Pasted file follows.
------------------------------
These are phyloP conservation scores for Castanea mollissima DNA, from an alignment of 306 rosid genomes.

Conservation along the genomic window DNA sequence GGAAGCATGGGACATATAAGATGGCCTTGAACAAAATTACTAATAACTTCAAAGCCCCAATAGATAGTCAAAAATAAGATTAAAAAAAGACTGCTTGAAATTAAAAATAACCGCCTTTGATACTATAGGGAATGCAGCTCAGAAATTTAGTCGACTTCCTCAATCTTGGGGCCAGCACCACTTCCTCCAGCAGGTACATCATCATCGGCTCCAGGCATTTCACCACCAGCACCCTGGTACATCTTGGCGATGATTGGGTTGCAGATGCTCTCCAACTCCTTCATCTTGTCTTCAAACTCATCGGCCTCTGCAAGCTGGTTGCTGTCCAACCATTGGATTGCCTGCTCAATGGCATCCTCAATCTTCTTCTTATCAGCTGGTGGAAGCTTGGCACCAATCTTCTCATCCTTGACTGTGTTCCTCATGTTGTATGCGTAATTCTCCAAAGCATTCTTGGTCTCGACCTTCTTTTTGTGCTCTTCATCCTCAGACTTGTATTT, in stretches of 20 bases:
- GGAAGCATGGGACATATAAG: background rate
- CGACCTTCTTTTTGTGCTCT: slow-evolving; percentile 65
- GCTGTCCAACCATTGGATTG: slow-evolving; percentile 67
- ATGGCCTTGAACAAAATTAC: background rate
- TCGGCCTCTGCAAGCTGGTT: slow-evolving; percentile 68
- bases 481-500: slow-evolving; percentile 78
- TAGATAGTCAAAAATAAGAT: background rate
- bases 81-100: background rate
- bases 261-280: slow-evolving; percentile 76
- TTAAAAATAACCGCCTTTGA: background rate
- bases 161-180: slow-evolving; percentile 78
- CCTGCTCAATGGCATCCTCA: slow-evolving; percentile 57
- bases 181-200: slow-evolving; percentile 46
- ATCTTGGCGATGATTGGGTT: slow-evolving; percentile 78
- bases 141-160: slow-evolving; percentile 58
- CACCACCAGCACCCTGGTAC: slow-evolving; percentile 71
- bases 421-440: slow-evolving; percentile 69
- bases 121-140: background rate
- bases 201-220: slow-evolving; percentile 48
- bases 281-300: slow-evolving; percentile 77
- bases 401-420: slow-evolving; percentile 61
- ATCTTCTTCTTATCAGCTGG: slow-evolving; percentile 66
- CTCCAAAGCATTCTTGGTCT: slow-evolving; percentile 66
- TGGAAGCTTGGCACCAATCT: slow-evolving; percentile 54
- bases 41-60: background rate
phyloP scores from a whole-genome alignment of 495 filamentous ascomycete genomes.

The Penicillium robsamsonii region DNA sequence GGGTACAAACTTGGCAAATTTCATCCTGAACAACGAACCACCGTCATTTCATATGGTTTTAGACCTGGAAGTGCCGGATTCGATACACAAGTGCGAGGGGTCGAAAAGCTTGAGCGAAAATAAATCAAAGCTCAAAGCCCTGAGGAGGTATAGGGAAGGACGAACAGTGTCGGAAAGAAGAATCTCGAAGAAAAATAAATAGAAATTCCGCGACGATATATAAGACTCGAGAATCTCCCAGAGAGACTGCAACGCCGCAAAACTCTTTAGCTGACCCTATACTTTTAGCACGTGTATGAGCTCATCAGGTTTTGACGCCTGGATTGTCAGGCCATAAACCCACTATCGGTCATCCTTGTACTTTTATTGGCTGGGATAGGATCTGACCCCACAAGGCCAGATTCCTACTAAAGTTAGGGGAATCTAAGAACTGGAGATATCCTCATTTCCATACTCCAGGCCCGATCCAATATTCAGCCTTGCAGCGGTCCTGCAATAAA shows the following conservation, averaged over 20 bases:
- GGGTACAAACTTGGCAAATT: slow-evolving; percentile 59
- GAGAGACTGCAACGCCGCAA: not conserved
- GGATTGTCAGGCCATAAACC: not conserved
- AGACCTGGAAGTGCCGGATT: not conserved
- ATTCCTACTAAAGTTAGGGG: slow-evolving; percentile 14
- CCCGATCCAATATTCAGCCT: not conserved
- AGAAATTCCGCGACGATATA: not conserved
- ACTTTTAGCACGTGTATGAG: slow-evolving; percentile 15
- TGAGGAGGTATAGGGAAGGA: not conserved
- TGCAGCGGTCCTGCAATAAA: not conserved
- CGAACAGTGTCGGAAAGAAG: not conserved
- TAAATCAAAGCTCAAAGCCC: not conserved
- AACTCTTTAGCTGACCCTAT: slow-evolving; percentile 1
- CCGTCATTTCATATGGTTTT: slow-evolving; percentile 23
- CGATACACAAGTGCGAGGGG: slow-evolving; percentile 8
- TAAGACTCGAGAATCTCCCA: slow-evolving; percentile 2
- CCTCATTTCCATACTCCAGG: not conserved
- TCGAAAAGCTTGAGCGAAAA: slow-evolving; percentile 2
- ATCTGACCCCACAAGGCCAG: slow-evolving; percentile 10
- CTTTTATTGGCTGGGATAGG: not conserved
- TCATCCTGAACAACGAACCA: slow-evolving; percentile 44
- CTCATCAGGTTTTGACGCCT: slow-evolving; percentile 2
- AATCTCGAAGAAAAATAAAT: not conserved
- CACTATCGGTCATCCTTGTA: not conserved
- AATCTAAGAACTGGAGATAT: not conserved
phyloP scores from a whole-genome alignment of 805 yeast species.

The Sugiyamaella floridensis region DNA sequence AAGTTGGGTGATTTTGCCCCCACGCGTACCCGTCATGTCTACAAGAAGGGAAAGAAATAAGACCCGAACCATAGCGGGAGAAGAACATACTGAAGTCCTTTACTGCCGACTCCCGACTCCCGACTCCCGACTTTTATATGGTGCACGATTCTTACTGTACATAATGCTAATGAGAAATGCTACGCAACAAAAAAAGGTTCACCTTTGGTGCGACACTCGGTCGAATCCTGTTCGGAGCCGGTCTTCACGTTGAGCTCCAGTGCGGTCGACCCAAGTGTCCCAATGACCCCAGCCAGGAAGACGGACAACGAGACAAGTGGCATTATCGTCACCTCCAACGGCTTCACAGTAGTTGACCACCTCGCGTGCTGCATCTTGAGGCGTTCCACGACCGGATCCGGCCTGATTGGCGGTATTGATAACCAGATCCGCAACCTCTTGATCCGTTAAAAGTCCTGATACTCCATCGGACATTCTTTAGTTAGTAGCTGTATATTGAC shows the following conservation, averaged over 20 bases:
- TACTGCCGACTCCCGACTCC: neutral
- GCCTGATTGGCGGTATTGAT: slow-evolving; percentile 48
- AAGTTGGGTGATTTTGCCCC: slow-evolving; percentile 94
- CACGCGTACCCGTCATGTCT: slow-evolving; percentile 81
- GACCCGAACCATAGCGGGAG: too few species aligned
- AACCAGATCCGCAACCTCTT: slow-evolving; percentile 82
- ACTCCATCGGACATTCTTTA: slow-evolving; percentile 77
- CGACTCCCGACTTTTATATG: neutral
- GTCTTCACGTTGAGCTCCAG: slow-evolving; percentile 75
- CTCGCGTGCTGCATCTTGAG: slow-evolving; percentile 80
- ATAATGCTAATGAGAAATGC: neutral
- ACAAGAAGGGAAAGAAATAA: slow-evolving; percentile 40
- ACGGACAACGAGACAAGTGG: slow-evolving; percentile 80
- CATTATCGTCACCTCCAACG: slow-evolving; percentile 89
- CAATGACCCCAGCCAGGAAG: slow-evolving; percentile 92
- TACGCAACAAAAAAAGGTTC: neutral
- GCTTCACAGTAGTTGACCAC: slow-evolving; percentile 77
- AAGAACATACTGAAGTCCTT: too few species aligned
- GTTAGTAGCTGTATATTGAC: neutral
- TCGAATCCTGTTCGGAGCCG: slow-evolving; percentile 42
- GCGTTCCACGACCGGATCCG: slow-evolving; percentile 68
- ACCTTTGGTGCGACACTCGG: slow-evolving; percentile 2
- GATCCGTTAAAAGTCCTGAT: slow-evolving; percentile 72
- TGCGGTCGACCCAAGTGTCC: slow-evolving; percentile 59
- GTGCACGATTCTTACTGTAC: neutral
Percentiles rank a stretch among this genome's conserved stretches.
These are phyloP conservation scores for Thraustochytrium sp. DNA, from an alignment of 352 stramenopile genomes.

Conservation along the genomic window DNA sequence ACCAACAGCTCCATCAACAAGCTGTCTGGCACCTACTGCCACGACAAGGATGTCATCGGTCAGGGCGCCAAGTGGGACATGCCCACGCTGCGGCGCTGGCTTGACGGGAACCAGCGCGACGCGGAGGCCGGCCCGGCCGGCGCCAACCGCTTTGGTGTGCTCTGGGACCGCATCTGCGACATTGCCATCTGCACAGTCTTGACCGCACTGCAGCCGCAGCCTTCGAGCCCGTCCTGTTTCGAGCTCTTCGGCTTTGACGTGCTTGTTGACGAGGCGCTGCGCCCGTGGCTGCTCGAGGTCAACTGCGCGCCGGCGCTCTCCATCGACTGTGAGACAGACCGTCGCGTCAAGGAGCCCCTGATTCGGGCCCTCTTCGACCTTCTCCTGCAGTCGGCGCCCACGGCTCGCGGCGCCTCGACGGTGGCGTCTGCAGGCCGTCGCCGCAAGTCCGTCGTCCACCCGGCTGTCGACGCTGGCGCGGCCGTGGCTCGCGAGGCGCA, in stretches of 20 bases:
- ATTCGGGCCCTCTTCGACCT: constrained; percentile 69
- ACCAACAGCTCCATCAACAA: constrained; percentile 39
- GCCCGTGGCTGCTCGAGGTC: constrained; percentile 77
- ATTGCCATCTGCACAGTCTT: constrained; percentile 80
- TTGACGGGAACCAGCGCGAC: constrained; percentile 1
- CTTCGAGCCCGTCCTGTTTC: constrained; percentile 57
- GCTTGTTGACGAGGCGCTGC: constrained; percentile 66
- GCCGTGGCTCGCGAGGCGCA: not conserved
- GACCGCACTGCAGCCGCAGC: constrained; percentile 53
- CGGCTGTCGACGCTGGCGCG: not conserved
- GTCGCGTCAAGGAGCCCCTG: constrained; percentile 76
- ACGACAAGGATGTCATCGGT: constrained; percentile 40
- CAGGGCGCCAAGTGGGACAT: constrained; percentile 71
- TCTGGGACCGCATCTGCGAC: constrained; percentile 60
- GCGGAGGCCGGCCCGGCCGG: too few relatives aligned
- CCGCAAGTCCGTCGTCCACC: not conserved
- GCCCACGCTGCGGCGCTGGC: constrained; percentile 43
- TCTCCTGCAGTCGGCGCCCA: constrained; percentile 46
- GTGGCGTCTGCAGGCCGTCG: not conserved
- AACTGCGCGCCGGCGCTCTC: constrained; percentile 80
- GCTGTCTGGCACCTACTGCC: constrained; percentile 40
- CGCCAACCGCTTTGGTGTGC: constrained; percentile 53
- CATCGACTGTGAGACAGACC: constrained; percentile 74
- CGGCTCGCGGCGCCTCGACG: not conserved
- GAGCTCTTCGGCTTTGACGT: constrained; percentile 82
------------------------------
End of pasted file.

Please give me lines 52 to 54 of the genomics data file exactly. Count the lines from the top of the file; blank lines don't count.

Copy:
- AATCTCGAAGAAAAATAAAT: not conserved
- CACTATCGGTCATCCTTGTA: not conserved
- AATCTAAGAACTGGAGATAT: not conserved